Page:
Avoid falling into these traps hidden in the new pension rules from April 2015…
From April 2015, pension investors will have the freedom to do pretty much what they like with their pension savings at retirement. Over 400,000 people are eligible to take advantage of the new rules next year. But are the pension freedoms a good thing or might they backfire?
Pensions minister Steve Webb admits the government expects some people to make wrong choices, given the new freedom on offer. Recently he warned “This coming April some people will get it wrong”.
We explain 5 possible traps that can be avoided.
No news or research item is a personal recommendation to deal. All investments can fall as well as rise in value so you could get back less than you invest.
You could turn into a 45% income tax-payer overnight
From age 55, you’ll usually be able to take up to a quarter of your pension as a tax-free lump sum, as most can do currently. This has not changed. The tax-free cash is yours to spend or invest as you wish. You can then take as much as you like from the pension, even the whole lot if you wish. However these withdrawals are taxable. The new pension rules could net the Treasury an extra £3 billion in tax receipts over the next four years.
The withdrawals you make will be added to the rest of your income in that tax year, and subject to income tax at your highest rate. It could push you into a higher tax bracket. At the extreme, you could instantly face being a top rate tax payer (45%) if you make a withdrawal which, combined with your other income, takes you over £150,000.
There’s another hidden trap, too. Your personal annual tax allowance (for most people this is £10,000) starts to be whittled down once your income exceeds £100,000. It reduces by £1 for every £2 of income you have over £100,000. So if your taxable income is between £100,000 and £120,000 (2014/15 tax year), you might effectively be subject to a tax rate of up to 60%.
You could run out of money and become reliant on the state
This is possibly the most dangerous trap of all, as it will only start to bite once it’s too late to do anything about it.
A pension is designed to provide income in retirement, which could last for 30 years or more. If you blow all your pension savings in the early years, or even unwittingly draw an income which is not sustainable over the long term (for instance if you keep your fund invested and it does not perform as well as you expect, or you take excessive withdrawals), your pension might not last as long as you do.
Few will want to be reliant on the state in their old age. Don’t underestimate your life expectancy (82% of the population seriously under-estimate this, according to MGM Advantage), nor downplay how much money you are likely to need to last your retirement.
You may be ready, but your provider might not be
One of the biggest unanswered questions on the new freedoms is whether pension firms will actually allow their clients to take advantage of them. The financial press has reported stories about pension providers struggling to get their systems ready in time.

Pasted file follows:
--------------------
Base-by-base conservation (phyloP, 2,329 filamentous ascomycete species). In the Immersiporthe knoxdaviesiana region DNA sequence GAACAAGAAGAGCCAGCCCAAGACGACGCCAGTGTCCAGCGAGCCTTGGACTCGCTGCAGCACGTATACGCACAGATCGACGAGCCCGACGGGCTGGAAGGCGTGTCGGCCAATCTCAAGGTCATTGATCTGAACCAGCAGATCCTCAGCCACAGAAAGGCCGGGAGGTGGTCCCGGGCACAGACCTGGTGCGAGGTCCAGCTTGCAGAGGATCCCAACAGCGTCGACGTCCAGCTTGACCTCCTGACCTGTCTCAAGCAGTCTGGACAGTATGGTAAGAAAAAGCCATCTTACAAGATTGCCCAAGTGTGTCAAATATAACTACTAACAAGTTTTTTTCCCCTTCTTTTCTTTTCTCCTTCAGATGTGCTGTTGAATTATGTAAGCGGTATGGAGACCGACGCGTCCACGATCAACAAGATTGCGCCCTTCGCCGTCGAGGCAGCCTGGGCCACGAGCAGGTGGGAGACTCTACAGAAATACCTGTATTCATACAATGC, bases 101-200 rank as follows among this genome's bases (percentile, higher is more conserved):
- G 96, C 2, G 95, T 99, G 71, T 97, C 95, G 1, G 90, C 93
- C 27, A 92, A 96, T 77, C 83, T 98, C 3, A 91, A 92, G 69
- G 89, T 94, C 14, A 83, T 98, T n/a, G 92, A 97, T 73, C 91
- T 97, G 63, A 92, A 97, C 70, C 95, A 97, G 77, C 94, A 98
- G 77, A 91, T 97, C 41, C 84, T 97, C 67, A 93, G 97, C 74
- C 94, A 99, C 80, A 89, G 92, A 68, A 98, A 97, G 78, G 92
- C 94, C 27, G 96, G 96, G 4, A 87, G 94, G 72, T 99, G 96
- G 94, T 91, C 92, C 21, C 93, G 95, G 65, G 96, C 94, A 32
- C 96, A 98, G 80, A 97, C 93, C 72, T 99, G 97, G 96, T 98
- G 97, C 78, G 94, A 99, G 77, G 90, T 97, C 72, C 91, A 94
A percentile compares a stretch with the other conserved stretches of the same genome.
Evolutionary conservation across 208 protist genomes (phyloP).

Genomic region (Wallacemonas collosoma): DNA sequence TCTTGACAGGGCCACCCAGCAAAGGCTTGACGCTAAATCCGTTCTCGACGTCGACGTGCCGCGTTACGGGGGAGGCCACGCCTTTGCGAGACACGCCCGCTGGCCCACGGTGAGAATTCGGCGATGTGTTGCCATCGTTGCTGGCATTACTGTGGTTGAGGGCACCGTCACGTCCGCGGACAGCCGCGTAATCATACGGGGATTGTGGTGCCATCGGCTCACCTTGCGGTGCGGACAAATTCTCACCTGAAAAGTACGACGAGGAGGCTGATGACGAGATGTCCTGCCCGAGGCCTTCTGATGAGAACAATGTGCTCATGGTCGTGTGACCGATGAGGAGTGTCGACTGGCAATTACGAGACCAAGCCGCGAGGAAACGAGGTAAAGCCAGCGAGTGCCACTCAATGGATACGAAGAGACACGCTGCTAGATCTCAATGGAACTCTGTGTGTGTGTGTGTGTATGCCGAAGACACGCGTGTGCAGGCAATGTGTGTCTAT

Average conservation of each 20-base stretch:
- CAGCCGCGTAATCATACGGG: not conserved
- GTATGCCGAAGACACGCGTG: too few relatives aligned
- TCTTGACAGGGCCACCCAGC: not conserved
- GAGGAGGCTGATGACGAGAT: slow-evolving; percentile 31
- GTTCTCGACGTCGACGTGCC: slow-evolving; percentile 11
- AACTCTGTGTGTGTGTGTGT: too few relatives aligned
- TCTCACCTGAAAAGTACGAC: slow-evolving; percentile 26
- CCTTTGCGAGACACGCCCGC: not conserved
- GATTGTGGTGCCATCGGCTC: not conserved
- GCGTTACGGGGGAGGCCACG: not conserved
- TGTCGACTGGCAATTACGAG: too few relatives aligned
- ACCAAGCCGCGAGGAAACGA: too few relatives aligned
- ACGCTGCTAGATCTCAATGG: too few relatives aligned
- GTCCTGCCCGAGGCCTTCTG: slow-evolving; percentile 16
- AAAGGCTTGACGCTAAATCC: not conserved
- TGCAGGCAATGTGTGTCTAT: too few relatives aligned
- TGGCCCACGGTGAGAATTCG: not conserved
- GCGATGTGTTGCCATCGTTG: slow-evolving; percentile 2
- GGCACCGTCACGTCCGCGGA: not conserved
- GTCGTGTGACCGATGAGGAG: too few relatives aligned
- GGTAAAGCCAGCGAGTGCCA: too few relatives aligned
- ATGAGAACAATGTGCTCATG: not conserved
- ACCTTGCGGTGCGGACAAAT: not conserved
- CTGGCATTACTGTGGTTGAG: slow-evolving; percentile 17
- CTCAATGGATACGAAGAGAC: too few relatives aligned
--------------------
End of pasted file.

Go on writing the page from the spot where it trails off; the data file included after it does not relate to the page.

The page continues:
The National Association of Pension Funds, which represents 1,300 funds with 17 million savers, has warned there could be severe delays. Major insurance companies have also predicted capacity concerns. There is no legal obligation for providers to be ready for April.
You could get a fine from HM Revenue & Customs
Savers with more than one pension will be required to notify some or all of their other pension providers once they start to draw from one of these pensions.
Most people will have a standard annual allowance of £40,000 when it comes to how much they can contribute to pensions, and receive tax relief on these contributions. But for investors who start drawing from their pension flexibly for the first time after April 2015, they will have the amount they can contribute to pensions restricted to £10,000, a reduction of three quarters.
The rules require the investor to notify all pension providers to whom they are still paying pension contributions, so that provider can apply the new lower £10,000 contribution limit. They need to do this within 91 days of receiving a certificate confirming they have commenced flexi access drawdown or starting to make contributions to the plan if later.
If they don’t meet this deadline the saver could be hit with a fine of up to £300, with further penalties if this is not met.
In the UK, people have on average 11 jobs over a lifetime, so this rule could involve liaising with multiple pension providers if you are still paying into them.
Don’t be rushed into a decision
Don’t feel you have to rush into any one product or decision, either now, or once the new rules take effect. Take your time. Find out your options and ask for an explanation of how things work in plain English. Check the small print, some options can’t be changed once you’ve gone into them.
If you don’t understand your options, or are unsure of the suitability of any investment for your circumstances, seek advice. Our role as independent advisers is to make sure your retirement solutions are tailored to suit your needs.